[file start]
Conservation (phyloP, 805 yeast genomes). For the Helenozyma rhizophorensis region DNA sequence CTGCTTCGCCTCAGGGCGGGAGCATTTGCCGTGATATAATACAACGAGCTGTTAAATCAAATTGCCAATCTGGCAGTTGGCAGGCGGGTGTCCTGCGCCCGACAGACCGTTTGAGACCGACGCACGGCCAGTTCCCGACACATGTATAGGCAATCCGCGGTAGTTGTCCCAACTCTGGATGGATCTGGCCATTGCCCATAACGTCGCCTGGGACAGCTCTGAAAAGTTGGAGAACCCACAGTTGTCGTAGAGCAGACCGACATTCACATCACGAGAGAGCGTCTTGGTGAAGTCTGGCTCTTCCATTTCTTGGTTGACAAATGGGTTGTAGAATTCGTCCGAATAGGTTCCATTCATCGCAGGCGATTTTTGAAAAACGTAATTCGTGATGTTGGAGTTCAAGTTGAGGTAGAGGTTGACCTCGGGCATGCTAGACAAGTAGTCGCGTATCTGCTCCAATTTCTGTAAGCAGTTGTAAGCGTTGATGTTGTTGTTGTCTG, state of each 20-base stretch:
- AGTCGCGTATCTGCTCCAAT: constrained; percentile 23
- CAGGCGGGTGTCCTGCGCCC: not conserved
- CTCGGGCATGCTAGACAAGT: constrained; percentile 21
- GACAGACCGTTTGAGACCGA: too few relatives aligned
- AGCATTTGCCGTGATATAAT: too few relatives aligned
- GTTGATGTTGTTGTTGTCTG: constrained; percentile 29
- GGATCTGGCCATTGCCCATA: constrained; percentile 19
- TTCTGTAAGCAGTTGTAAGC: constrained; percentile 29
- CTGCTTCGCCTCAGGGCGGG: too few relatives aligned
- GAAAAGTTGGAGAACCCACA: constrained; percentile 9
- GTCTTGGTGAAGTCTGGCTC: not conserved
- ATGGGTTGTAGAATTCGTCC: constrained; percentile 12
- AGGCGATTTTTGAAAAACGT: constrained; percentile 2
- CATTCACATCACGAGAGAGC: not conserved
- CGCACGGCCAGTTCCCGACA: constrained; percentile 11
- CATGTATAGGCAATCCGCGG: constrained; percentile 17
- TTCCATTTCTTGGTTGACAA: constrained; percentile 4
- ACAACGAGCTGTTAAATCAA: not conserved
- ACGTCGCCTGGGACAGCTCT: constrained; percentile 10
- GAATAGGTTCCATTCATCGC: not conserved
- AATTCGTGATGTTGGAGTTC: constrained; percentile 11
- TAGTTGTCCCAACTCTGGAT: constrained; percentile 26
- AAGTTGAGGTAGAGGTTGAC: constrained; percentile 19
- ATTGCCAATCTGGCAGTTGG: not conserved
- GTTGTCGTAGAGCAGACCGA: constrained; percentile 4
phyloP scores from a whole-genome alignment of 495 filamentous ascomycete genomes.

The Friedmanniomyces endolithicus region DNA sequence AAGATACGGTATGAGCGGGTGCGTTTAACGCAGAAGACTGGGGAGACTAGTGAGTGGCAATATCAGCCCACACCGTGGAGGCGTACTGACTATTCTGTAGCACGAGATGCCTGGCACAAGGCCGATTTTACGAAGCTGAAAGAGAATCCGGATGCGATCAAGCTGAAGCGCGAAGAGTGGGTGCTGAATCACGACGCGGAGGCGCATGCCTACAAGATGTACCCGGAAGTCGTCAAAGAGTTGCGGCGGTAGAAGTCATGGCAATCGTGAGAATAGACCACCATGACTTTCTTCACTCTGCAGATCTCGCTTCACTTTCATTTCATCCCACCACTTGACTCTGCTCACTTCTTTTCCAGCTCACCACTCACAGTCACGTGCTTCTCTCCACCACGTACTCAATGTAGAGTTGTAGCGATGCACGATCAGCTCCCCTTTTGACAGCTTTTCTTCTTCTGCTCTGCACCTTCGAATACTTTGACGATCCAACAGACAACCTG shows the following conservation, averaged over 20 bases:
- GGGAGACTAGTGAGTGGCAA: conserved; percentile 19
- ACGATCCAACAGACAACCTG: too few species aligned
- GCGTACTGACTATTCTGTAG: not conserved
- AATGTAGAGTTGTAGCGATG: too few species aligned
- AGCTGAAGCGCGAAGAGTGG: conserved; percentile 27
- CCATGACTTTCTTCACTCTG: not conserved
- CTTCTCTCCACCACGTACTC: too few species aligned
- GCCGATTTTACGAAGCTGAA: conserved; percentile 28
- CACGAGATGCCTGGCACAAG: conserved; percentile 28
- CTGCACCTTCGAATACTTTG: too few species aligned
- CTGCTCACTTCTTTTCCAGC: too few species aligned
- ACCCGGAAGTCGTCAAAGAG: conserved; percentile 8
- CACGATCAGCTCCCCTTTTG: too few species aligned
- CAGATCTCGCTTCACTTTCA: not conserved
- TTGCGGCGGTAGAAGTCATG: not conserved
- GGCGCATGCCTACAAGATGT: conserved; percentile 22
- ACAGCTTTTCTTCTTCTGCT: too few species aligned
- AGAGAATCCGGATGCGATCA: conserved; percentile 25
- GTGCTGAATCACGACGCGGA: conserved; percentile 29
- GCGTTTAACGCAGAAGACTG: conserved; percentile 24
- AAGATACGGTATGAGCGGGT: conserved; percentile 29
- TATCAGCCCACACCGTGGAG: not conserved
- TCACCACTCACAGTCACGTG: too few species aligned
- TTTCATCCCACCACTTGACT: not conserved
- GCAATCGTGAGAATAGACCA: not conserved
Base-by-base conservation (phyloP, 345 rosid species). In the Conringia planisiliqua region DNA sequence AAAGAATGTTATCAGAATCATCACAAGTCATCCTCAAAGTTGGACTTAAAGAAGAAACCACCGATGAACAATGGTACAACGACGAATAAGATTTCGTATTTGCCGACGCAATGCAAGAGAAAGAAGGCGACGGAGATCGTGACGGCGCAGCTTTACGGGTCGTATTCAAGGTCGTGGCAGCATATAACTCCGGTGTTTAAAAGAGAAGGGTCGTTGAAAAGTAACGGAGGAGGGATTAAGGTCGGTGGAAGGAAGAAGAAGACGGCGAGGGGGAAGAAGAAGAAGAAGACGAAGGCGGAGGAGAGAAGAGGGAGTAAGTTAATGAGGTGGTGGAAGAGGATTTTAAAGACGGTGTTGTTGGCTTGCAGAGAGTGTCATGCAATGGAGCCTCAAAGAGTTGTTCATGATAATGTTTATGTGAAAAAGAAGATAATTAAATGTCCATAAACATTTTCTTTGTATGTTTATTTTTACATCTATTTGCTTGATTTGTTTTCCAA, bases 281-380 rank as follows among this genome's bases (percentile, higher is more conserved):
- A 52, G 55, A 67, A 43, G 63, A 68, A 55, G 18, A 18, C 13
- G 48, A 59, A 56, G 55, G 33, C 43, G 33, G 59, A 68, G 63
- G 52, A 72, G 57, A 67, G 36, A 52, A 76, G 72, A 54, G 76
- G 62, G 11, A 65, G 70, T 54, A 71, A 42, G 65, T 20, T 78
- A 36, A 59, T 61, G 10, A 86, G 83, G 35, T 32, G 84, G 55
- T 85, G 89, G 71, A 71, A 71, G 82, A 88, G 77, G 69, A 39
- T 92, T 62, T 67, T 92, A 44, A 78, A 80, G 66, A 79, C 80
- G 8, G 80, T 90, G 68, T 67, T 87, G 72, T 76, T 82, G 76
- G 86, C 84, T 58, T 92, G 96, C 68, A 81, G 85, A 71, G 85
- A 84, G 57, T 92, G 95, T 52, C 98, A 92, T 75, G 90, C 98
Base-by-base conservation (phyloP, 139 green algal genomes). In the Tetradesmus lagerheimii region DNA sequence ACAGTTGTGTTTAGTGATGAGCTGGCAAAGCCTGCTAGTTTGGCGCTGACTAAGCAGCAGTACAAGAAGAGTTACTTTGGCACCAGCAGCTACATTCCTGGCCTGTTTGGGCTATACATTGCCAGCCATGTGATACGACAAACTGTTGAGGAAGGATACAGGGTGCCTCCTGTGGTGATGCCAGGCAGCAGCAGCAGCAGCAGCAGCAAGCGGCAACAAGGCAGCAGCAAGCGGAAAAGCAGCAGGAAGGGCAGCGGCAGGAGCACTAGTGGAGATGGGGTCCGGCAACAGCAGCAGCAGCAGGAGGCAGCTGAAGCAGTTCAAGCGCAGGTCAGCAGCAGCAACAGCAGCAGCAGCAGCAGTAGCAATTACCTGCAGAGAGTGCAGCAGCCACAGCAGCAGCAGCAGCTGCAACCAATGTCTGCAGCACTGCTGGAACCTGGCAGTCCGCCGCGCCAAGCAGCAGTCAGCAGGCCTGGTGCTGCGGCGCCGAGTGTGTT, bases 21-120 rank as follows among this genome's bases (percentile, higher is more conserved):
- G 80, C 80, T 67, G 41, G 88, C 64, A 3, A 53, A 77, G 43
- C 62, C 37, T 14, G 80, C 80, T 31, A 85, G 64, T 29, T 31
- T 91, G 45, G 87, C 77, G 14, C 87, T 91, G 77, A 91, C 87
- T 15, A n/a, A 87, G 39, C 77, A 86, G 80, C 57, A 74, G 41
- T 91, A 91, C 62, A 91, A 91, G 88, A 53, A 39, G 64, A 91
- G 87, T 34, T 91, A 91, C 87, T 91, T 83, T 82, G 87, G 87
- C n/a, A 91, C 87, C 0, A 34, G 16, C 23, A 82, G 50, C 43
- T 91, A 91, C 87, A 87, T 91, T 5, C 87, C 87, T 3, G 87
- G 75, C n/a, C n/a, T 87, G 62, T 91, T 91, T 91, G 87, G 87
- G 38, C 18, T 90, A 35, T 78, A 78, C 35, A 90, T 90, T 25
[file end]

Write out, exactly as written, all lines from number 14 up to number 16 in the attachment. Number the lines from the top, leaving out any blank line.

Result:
- AGGCGATTTTTGAAAAACGT: constrained; percentile 2
- CATTCACATCACGAGAGAGC: not conserved
- CGCACGGCCAGTTCCCGACA: constrained; percentile 11